Let's support each other

Let's support each other

Federal Member for Mayo Rebekha Sharkie recently released a commentary, published in the Adelaide Hills Weekender Herald, calling on the community to support each other during the COVID-19 pandemic and to give special consideration to young people struggling in this time of upheaval.

If you, your child or grandchild is feeling overwhelmed you can contact the following organisations for support:

  • Kids Helpline 1800 551 800
  • Lifeline 13 11 14
  • Beyond Blue 1300 224 636
  • Headspace 1800 063 267

The image below is a scanned copy of the column. 

"My eldest son was just a toddler on 11 September 2001.

In just weeks he would become a big brother.

In readiness for the huge change, Edward received a special wooden train set from his grandparents.

Heavily pregnant and struggling to move, this provided a bit of respite for me as well.

The train set occupied hours of Edward’s time. The track weaved under the coffee table and around the chairs, new designs and landscapes were made daily.

Edward loved trains and planes. When we were out we would stop and count the carriages of trains passing by.

Sometimes I would take him to the airport so he could watch them land and take off.

His face would be glued to the glass for hours, in awe of the majestic machines.

Like most households, the television was on in the background during 11 September 2001.

I was particularly anxious to hear news from my family in the United States. One of the planes went down perilously close to my family. 

The weeks went by and life eventually returned to normal.

A new normal for all of us, as we lived with increased security, a new vigilance and recognition that terrorism was an ever-present threat in our lives.

Several months later, when out pushing the pram with my new baby, I realised that my cheeky little two-year-old who loved trains and planes was traumatised by the September 11 tragedy. 

As a plane flew above us in the clear blue-sky, Edward screamed and hid under my dress.

This was his reaction to planes flying above for several months.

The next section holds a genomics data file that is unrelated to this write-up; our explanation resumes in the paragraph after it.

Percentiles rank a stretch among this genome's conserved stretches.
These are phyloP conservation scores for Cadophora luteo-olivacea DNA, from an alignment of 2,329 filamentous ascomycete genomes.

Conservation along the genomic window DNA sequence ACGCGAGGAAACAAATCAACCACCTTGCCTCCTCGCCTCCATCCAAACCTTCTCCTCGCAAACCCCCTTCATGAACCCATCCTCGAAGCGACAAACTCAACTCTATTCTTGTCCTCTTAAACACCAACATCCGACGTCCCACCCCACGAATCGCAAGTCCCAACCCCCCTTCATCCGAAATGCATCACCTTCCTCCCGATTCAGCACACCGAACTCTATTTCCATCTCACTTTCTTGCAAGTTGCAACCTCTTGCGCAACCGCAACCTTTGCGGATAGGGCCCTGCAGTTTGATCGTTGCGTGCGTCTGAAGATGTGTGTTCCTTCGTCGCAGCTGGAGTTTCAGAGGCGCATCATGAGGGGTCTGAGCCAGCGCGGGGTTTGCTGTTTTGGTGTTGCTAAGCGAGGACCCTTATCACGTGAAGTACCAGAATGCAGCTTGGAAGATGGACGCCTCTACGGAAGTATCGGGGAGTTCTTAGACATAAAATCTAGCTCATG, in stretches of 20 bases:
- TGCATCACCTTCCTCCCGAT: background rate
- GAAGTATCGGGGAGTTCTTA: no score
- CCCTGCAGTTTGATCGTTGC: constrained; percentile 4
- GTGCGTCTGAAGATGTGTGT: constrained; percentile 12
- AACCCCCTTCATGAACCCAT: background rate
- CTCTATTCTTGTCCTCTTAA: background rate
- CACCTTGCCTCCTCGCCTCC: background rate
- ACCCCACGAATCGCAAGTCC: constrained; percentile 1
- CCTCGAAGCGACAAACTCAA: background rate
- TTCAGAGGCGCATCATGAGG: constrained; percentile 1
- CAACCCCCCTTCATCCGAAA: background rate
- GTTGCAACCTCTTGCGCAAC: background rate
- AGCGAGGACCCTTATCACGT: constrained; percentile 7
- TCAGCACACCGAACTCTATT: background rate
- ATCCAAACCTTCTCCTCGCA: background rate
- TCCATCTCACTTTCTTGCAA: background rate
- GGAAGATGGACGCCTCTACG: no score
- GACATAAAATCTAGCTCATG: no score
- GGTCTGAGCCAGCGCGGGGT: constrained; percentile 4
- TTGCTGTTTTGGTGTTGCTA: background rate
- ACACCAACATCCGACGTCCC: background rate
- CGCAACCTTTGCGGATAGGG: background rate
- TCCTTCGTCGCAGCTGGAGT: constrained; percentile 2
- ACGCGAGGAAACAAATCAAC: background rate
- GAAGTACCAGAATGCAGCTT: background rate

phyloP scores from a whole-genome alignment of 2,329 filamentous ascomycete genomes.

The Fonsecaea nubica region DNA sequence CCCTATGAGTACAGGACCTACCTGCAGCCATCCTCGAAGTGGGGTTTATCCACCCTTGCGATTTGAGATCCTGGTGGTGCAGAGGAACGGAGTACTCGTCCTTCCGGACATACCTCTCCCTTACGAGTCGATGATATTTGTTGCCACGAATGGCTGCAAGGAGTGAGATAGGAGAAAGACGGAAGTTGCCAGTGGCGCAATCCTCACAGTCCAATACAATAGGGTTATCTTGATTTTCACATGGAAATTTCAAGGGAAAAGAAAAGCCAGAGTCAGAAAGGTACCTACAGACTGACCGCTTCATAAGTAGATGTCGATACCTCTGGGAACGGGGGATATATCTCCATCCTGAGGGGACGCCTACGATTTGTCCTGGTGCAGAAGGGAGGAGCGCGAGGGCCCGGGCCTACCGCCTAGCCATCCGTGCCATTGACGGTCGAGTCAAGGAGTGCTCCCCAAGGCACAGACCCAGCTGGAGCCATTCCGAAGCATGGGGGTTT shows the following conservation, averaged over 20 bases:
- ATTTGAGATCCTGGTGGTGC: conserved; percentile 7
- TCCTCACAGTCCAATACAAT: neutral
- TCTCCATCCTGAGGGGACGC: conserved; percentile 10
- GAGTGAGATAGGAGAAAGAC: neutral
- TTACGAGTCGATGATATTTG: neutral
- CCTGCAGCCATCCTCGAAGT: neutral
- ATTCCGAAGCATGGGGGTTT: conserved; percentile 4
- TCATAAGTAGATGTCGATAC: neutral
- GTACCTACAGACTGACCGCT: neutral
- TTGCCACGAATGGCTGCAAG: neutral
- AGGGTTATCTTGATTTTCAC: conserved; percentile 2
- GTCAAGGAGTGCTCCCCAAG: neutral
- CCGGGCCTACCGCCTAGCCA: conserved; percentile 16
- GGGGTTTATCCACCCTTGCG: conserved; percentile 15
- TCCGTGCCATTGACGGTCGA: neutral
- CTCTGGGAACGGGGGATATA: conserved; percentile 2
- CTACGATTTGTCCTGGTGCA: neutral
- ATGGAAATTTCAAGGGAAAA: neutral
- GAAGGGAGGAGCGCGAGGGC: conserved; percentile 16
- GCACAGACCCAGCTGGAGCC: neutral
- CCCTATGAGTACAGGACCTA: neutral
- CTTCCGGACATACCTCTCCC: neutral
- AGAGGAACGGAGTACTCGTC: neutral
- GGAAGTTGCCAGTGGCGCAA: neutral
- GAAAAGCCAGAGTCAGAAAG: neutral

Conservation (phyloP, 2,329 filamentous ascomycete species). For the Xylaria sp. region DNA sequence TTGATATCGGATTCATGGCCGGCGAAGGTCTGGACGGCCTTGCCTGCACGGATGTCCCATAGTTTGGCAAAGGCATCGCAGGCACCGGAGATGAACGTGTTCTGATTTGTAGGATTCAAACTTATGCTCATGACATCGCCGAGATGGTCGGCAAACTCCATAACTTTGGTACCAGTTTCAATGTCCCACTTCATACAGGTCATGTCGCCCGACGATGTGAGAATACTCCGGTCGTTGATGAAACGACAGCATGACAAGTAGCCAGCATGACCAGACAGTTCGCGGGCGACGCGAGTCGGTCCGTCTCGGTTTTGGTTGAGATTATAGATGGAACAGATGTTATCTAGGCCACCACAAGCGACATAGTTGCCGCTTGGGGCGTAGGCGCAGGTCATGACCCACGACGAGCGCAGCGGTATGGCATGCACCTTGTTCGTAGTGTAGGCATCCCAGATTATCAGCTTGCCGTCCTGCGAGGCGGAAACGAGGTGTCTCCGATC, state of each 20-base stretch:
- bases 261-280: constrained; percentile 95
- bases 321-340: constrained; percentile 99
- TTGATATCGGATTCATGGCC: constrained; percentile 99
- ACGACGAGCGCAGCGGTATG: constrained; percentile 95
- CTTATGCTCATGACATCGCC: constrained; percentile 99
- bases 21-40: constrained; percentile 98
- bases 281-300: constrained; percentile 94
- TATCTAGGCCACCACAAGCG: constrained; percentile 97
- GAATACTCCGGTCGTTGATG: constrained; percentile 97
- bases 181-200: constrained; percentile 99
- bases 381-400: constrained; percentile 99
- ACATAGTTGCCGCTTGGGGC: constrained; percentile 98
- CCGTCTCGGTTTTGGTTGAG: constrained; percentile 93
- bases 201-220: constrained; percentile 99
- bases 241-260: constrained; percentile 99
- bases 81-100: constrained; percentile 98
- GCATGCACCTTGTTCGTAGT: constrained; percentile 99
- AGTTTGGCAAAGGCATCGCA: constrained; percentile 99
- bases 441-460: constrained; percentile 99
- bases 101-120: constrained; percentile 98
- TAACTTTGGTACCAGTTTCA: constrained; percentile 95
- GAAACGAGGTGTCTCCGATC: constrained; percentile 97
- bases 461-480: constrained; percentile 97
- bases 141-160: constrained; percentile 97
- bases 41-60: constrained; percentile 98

I realised that while I thought he was busy with his new train set, the vision of the planes crashing into the Twin Towers, deeply affected him. 

As a mum I felt so guilty. I felt that I had failed to protect him.

From that moment on I made a conscious effort to think about exposure to traumatic events, and the effects this may have, and to do all I can to provide a level of protection and support.

We now find ourselves in a new, scarier version of September 11.

It is a time of fear and trauma for all of us. Our world has changed as we know it and it is continuing to change daily.

 

We are not yet through this time of crisis but, someday, the fear will be replaced again with happiness.

In the meantime, we must do what we can though to minimise the vicarious trauma felt by children and young people through this time.

Now I have a noisy home of young people. Loud music blasts from bedrooms, constant activity buzzing from all corners of the house.

Even though they are no longer young children, with my husband, we are making a conscious effort to ensure we sit together at the table each night with no background noise and talk about at least one good thing each that happened to us that day. 

We are honest with our feelings, debrief about the world around us and support each other. 

There are a range of supports for children and young people as we live through this traumatic time together."

By Rebekha Sharkie

Federal Member for Mayo

If you, your child or grandchild is feeling overwhelmed you can contact the following organisations for support:

  • Kids Helpline 1800 551 800
  • Lifeline 13 11 14
  • Beyond Blue 1300 224 636
  • Headspace 1800 063 267